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You Lost Me After “Feb”

Posted on Wednesday, February 14, 2018, at 8:30 am

In honor of both our present month as well as the birthday of our late writer Tom Stern, today we repeat his classic pronunciation article first published on February 3, 2016.   Feb-yoo-ary. Febber-ary. Feb-wary. Can't anyone around here say "feb-roo-ary"? It's time to revisit dissimilation, the labored linguistic theory that purports to explain why so …

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Graphic Ignorance

Posted on Wednesday, August 23, 2017, at 10:17 am

TV networks’ graphics departments have long been out of control with their intrusive cluelessness. After 9/11, many cable channels initiated a constant “crawl” of news at the bottom of the screen. The spellbinding stream of words, slow and endless, is perversely distracting. But if you run a news channel, shouldn’t credibility be a front-burner concern? …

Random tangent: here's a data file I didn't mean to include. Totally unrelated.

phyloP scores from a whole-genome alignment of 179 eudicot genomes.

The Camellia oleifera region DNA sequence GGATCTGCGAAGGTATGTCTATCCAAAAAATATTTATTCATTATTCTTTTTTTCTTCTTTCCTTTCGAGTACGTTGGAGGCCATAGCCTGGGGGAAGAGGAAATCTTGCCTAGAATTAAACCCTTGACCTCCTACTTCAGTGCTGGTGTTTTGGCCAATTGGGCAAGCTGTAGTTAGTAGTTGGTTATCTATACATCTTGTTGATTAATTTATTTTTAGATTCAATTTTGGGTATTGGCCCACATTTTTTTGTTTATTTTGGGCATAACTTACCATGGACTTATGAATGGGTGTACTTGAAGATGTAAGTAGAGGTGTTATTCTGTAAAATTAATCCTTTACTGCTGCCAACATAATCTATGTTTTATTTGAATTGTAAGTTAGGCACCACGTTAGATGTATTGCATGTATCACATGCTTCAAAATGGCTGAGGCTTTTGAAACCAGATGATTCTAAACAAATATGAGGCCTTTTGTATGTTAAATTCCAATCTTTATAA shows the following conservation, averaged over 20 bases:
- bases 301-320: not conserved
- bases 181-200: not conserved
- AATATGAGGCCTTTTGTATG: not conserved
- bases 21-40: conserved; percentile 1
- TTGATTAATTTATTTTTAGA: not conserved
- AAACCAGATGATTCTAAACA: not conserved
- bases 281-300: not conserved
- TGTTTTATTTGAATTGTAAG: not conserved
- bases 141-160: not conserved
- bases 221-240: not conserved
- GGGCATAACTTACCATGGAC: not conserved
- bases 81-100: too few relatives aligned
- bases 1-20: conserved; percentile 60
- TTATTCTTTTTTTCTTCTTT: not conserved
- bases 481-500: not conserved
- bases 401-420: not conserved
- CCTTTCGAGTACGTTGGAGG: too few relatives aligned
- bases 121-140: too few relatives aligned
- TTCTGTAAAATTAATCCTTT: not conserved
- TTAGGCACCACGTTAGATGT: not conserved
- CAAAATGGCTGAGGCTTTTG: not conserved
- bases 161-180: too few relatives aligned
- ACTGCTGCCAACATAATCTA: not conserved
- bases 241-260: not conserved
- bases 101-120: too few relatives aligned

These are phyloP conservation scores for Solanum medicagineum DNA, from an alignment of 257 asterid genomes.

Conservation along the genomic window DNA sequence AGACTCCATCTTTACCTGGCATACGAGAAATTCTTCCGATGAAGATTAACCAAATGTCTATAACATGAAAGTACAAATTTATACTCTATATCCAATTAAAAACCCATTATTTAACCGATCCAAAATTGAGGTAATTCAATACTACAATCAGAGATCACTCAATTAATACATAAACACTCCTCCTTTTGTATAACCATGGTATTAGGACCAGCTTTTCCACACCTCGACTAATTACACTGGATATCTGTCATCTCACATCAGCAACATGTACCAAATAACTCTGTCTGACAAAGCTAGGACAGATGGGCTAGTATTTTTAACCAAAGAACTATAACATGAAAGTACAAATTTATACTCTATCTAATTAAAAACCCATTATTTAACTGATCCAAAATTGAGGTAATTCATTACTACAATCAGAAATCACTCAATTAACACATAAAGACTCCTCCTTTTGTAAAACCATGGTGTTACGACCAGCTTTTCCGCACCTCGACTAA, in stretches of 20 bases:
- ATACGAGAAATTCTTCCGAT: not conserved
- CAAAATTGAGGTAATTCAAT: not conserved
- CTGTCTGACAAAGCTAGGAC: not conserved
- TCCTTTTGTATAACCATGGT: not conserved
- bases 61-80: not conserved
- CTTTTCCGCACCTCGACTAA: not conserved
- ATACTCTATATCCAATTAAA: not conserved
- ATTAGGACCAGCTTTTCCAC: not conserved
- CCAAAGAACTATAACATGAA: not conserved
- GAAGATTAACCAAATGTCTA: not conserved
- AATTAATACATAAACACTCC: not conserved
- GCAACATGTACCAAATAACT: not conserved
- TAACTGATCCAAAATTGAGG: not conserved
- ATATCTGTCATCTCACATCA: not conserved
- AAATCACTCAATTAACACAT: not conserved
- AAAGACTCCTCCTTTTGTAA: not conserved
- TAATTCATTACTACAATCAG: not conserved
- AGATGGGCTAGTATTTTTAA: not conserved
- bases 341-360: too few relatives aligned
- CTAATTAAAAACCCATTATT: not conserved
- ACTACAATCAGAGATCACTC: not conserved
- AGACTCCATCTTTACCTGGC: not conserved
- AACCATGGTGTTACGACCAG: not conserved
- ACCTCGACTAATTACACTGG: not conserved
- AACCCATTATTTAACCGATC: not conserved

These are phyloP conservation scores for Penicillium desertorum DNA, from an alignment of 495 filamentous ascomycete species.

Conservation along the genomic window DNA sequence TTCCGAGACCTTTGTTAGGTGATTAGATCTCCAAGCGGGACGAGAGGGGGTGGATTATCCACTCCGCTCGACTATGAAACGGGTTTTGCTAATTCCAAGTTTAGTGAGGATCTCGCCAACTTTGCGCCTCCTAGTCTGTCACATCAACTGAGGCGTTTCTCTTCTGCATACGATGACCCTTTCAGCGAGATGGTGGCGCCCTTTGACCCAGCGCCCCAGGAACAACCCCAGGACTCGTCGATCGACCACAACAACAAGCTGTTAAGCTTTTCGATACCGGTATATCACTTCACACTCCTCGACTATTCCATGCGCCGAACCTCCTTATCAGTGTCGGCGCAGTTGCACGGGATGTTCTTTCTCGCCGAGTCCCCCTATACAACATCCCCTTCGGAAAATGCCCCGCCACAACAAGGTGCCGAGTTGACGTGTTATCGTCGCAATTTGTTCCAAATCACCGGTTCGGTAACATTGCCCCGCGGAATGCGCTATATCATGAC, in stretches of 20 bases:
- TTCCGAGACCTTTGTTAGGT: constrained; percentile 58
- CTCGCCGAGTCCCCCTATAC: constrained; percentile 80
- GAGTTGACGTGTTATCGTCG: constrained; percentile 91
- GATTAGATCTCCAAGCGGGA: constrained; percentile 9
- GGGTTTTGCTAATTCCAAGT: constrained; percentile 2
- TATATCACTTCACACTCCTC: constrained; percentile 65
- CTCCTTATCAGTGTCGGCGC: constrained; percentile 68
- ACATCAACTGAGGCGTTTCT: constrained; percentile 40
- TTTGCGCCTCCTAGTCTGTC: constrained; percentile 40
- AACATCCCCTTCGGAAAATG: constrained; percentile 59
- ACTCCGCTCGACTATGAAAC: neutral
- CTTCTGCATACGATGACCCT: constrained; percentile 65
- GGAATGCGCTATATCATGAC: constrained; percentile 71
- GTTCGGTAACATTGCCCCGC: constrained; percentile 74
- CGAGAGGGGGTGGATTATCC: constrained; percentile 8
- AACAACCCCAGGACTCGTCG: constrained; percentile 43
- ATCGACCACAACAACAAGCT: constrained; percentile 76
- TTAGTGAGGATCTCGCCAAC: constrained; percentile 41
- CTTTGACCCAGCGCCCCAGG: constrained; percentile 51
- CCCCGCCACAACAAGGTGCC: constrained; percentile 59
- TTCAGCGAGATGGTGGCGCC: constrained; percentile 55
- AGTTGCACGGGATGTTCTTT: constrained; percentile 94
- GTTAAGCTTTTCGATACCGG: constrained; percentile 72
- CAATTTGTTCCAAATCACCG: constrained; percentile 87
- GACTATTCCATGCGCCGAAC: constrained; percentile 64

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Putting Out the Patrol for Made-Up Words

Posted on Tuesday, August 1, 2017, at 2:15 pm

Estimates of English’s total word count vary, but linguists agree the number ranks near the top of the world’s vocabularies. A May GrammarBook newsletter article cited English as having as many as 300,000 distinctly usable words. With so many residents in a vernacular, impostors posing as real words are bound to slip in. They start as mistakes …